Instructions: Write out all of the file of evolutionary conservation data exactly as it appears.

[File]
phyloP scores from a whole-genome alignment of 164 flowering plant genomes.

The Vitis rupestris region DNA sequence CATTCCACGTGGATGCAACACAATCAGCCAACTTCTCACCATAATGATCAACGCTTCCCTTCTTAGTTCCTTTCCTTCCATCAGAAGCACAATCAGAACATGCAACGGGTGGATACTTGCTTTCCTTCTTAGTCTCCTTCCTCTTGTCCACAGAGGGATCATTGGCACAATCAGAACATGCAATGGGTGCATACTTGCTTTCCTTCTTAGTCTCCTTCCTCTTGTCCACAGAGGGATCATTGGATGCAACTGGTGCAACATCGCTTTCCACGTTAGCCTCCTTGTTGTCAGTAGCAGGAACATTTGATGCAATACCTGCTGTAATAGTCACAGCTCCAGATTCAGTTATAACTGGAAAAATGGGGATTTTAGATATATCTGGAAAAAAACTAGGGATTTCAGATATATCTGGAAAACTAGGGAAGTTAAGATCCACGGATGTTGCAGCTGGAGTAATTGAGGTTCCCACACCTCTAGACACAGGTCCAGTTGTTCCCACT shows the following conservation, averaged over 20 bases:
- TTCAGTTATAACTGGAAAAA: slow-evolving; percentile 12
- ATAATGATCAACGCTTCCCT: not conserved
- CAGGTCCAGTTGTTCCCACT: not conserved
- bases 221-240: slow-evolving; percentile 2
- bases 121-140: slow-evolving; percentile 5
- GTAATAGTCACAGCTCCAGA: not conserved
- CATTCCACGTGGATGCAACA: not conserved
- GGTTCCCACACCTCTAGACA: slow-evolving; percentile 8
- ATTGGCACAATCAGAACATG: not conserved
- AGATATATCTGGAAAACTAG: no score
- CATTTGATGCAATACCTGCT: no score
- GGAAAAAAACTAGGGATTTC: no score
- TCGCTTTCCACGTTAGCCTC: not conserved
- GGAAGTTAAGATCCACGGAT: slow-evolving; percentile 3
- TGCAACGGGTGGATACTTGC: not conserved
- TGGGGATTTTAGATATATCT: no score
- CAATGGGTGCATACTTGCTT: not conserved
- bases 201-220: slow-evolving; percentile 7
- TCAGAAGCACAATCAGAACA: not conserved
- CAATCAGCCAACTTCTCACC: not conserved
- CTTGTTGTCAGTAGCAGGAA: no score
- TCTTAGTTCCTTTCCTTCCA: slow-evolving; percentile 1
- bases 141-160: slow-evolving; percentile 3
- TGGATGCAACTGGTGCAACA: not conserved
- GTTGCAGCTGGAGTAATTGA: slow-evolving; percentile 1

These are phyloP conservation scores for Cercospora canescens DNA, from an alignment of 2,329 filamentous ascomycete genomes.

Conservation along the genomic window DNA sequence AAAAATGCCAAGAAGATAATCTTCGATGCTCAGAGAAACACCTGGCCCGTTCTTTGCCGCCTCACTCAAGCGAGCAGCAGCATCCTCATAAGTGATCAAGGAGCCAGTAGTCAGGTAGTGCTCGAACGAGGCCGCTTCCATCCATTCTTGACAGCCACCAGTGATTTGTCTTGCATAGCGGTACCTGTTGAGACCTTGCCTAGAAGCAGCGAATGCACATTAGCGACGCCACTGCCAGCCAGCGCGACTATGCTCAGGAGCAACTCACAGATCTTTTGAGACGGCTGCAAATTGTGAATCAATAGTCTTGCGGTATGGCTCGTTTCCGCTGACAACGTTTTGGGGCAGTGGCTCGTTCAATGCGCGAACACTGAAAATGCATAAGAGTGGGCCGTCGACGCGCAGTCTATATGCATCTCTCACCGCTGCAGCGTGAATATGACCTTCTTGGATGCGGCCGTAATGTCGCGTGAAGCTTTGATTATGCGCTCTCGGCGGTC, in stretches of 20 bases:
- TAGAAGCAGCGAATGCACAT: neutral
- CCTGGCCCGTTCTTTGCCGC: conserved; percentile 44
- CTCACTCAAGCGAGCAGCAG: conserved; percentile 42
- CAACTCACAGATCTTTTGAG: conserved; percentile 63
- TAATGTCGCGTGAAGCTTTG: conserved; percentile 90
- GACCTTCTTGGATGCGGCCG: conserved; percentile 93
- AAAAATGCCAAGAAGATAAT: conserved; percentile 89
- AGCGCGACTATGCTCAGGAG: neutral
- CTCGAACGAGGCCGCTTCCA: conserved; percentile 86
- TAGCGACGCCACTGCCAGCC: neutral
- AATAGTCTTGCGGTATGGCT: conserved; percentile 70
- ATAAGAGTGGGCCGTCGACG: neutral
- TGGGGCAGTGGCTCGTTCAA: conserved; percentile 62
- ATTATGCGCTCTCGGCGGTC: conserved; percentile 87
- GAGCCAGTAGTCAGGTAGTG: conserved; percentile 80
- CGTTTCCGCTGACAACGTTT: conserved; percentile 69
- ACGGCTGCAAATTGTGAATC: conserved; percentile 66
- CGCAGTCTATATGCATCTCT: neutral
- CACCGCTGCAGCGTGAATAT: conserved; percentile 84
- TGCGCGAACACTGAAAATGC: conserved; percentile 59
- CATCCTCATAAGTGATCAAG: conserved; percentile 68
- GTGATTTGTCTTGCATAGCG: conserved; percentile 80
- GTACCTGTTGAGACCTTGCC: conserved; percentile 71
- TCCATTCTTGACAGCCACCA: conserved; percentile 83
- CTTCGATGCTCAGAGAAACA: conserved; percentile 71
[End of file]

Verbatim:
phyloP scores from a whole-genome alignment of 164 flowering plant genomes.

The Vitis rupestris region DNA sequence CATTCCACGTGGATGCAACACAATCAGCCAACTTCTCACCATAATGATCAACGCTTCCCTTCTTAGTTCCTTTCCTTCCATCAGAAGCACAATCAGAACATGCAACGGGTGGATACTTGCTTTCCTTCTTAGTCTCCTTCCTCTTGTCCACAGAGGGATCATTGGCACAATCAGAACATGCAATGGGTGCATACTTGCTTTCCTTCTTAGTCTCCTTCCTCTTGTCCACAGAGGGATCATTGGATGCAACTGGTGCAACATCGCTTTCCACGTTAGCCTCCTTGTTGTCAGTAGCAGGAACATTTGATGCAATACCTGCTGTAATAGTCACAGCTCCAGATTCAGTTATAACTGGAAAAATGGGGATTTTAGATATATCTGGAAAAAAACTAGGGATTTCAGATATATCTGGAAAACTAGGGAAGTTAAGATCCACGGATGTTGCAGCTGGAGTAATTGAGGTTCCCACACCTCTAGACACAGGTCCAGTTGTTCCCACT shows the following conservation, averaged over 20 bases:
- TTCAGTTATAACTGGAAAAA: slow-evolving; percentile 12
- ATAATGATCAACGCTTCCCT: not conserved
- CAGGTCCAGTTGTTCCCACT: not conserved
- bases 221-240: slow-evolving; percentile 2
- bases 121-140: slow-evolving; percentile 5
- GTAATAGTCACAGCTCCAGA: not conserved
- CATTCCACGTGGATGCAACA: not conserved
- GGTTCCCACACCTCTAGACA: slow-evolving; percentile 8
- ATTGGCACAATCAGAACATG: not conserved
- AGATATATCTGGAAAACTAG: no score
- CATTTGATGCAATACCTGCT: no score
- GGAAAAAAACTAGGGATTTC: no score
- TCGCTTTCCACGTTAGCCTC: not conserved
- GGAAGTTAAGATCCACGGAT: slow-evolving; percentile 3
- TGCAACGGGTGGATACTTGC: not conserved
- TGGGGATTTTAGATATATCT: no score
- CAATGGGTGCATACTTGCTT: not conserved
- bases 201-220: slow-evolving; percentile 7
- TCAGAAGCACAATCAGAACA: not conserved
- CAATCAGCCAACTTCTCACC: not conserved
- CTTGTTGTCAGTAGCAGGAA: no score
- TCTTAGTTCCTTTCCTTCCA: slow-evolving; percentile 1
- bases 141-160: slow-evolving; percentile 3
- TGGATGCAACTGGTGCAACA: not conserved
- GTTGCAGCTGGAGTAATTGA: slow-evolving; percentile 1

These are phyloP conservation scores for Cercospora canescens DNA, from an alignment of 2,329 filamentous ascomycete genomes.

Conservation along the genomic window DNA sequence AAAAATGCCAAGAAGATAATCTTCGATGCTCAGAGAAACACCTGGCCCGTTCTTTGCCGCCTCACTCAAGCGAGCAGCAGCATCCTCATAAGTGATCAAGGAGCCAGTAGTCAGGTAGTGCTCGAACGAGGCCGCTTCCATCCATTCTTGACAGCCACCAGTGATTTGTCTTGCATAGCGGTACCTGTTGAGACCTTGCCTAGAAGCAGCGAATGCACATTAGCGACGCCACTGCCAGCCAGCGCGACTATGCTCAGGAGCAACTCACAGATCTTTTGAGACGGCTGCAAATTGTGAATCAATAGTCTTGCGGTATGGCTCGTTTCCGCTGACAACGTTTTGGGGCAGTGGCTCGTTCAATGCGCGAACACTGAAAATGCATAAGAGTGGGCCGTCGACGCGCAGTCTATATGCATCTCTCACCGCTGCAGCGTGAATATGACCTTCTTGGATGCGGCCGTAATGTCGCGTGAAGCTTTGATTATGCGCTCTCGGCGGTC, in stretches of 20 bases:
- TAGAAGCAGCGAATGCACAT: neutral
- CCTGGCCCGTTCTTTGCCGC: conserved; percentile 44
- CTCACTCAAGCGAGCAGCAG: conserved; percentile 42
- CAACTCACAGATCTTTTGAG: conserved; percentile 63
- TAATGTCGCGTGAAGCTTTG: conserved; percentile 90
- GACCTTCTTGGATGCGGCCG: conserved; percentile 93
- AAAAATGCCAAGAAGATAAT: conserved; percentile 89
- AGCGCGACTATGCTCAGGAG: neutral
- CTCGAACGAGGCCGCTTCCA: conserved; percentile 86
- TAGCGACGCCACTGCCAGCC: neutral
- AATAGTCTTGCGGTATGGCT: conserved; percentile 70
- ATAAGAGTGGGCCGTCGACG: neutral
- TGGGGCAGTGGCTCGTTCAA: conserved; percentile 62
- ATTATGCGCTCTCGGCGGTC: conserved; percentile 87
- GAGCCAGTAGTCAGGTAGTG: conserved; percentile 80
- CGTTTCCGCTGACAACGTTT: conserved; percentile 69
- ACGGCTGCAAATTGTGAATC: conserved; percentile 66
- CGCAGTCTATATGCATCTCT: neutral
- CACCGCTGCAGCGTGAATAT: conserved; percentile 84
- TGCGCGAACACTGAAAATGC: conserved; percentile 59
- CATCCTCATAAGTGATCAAG: conserved; percentile 68
- GTGATTTGTCTTGCATAGCG: conserved; percentile 80
- GTACCTGTTGAGACCTTGCC: conserved; percentile 71
- TCCATTCTTGACAGCCACCA: conserved; percentile 83
- CTTCGATGCTCAGAGAAACA: conserved; percentile 71